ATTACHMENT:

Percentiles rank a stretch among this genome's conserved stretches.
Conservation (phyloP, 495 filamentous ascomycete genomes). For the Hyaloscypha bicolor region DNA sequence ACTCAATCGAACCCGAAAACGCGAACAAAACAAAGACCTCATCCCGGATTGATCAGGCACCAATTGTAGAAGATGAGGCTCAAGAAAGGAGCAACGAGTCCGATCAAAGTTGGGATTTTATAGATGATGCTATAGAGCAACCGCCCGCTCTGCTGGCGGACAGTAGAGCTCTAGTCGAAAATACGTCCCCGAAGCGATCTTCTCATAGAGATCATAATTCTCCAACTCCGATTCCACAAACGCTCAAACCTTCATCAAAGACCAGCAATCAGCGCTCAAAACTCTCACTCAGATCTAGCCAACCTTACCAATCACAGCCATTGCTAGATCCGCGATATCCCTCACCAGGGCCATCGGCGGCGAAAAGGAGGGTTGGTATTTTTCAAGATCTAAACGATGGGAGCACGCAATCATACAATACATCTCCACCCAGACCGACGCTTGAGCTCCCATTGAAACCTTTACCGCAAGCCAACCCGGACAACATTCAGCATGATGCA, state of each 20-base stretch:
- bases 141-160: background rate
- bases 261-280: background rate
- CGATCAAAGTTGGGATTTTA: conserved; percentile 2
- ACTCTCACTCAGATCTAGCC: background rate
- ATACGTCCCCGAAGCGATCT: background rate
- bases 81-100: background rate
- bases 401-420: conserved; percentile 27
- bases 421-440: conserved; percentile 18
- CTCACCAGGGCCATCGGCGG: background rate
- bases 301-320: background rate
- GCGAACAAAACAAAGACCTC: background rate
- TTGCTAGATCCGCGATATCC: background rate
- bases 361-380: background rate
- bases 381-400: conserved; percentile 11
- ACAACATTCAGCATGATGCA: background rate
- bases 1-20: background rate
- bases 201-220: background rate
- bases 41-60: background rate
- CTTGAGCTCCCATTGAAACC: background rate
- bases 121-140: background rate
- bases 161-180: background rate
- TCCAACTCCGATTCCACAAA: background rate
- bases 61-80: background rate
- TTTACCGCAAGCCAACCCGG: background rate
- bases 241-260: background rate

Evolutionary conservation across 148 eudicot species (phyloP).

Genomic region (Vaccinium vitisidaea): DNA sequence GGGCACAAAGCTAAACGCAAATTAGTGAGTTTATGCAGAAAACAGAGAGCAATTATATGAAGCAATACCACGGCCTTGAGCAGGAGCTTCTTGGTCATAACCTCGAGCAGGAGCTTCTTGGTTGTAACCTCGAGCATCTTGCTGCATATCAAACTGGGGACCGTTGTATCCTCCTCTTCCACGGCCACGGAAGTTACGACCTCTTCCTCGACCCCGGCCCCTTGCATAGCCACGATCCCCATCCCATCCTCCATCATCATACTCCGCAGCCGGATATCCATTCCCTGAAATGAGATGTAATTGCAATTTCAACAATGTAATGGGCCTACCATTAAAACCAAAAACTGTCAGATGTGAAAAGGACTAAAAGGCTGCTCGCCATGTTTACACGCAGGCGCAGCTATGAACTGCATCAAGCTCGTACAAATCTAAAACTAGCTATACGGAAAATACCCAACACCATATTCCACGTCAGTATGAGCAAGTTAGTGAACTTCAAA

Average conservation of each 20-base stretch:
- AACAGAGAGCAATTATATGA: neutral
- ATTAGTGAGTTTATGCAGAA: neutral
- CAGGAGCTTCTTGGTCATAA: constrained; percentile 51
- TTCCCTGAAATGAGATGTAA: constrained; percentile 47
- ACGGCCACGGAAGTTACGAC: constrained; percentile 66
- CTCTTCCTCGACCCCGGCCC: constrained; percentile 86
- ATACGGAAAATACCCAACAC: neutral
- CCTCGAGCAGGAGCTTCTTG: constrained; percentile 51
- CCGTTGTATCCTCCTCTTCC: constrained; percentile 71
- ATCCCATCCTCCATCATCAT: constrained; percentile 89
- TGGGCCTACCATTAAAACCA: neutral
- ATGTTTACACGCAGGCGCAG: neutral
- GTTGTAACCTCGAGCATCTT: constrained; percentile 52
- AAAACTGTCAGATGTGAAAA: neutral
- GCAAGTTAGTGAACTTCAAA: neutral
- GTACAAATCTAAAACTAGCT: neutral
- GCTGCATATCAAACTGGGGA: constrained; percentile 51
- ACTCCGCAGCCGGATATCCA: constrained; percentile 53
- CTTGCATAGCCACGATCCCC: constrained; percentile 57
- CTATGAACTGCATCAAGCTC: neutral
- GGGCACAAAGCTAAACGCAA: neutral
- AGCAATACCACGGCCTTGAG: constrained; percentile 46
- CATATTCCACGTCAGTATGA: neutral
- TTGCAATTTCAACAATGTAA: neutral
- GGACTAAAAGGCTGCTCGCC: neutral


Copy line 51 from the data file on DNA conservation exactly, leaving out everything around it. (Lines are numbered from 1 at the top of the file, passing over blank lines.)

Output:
- GGGCACAAAGCTAAACGCAA: neutral